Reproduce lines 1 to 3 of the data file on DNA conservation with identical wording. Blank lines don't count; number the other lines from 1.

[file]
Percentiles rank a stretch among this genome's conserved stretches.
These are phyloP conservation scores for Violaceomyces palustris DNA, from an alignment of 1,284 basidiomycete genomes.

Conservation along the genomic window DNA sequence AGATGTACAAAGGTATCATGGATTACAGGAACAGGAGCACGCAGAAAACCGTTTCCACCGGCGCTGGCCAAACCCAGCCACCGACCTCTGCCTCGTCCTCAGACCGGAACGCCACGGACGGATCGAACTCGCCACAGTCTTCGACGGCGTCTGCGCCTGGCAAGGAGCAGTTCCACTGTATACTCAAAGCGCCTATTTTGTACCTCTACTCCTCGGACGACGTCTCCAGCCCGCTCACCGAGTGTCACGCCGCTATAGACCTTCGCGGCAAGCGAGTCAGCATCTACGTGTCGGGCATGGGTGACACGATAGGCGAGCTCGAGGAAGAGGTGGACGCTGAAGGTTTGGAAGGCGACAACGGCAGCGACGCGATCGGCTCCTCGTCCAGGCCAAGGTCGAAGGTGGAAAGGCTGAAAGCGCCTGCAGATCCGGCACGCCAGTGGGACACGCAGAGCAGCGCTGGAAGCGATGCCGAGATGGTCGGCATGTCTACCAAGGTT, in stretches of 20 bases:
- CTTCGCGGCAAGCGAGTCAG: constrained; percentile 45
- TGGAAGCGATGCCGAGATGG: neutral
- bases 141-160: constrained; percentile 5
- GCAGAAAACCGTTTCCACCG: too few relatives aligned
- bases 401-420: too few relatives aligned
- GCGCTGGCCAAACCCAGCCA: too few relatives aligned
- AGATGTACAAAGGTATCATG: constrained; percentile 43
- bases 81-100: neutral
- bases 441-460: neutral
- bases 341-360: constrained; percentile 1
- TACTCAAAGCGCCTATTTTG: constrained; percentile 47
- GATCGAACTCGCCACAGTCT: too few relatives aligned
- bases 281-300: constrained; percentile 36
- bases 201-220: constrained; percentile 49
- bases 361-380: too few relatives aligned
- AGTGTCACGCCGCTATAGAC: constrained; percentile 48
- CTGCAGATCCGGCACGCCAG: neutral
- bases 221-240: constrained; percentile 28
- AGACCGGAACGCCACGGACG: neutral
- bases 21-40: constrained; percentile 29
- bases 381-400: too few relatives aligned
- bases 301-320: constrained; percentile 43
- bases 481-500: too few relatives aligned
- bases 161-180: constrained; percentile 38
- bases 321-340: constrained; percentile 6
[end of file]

Percentiles rank a stretch among this genome's conserved stretches.
These are phyloP conservation scores for Violaceomyces palustris DNA, from an alignment of 1,284 basidiomycete genomes.

Conservation along the genomic window DNA sequence AGATGTACAAAGGTATCATGGATTACAGGAACAGGAGCACGCAGAAAACCGTTTCCACCGGCGCTGGCCAAACCCAGCCACCGACCTCTGCCTCGTCCTCAGACCGGAACGCCACGGACGGATCGAACTCGCCACAGTCTTCGACGGCGTCTGCGCCTGGCAAGGAGCAGTTCCACTGTATACTCAAAGCGCCTATTTTGTACCTCTACTCCTCGGACGACGTCTCCAGCCCGCTCACCGAGTGTCACGCCGCTATAGACCTTCGCGGCAAGCGAGTCAGCATCTACGTGTCGGGCATGGGTGACACGATAGGCGAGCTCGAGGAAGAGGTGGACGCTGAAGGTTTGGAAGGCGACAACGGCAGCGACGCGATCGGCTCCTCGTCCAGGCCAAGGTCGAAGGTGGAAAGGCTGAAAGCGCCTGCAGATCCGGCACGCCAGTGGGACACGCAGAGCAGCGCTGGAAGCGATGCCGAGATGGTCGGCATGTCTACCAAGGTT, in stretches of 20 bases: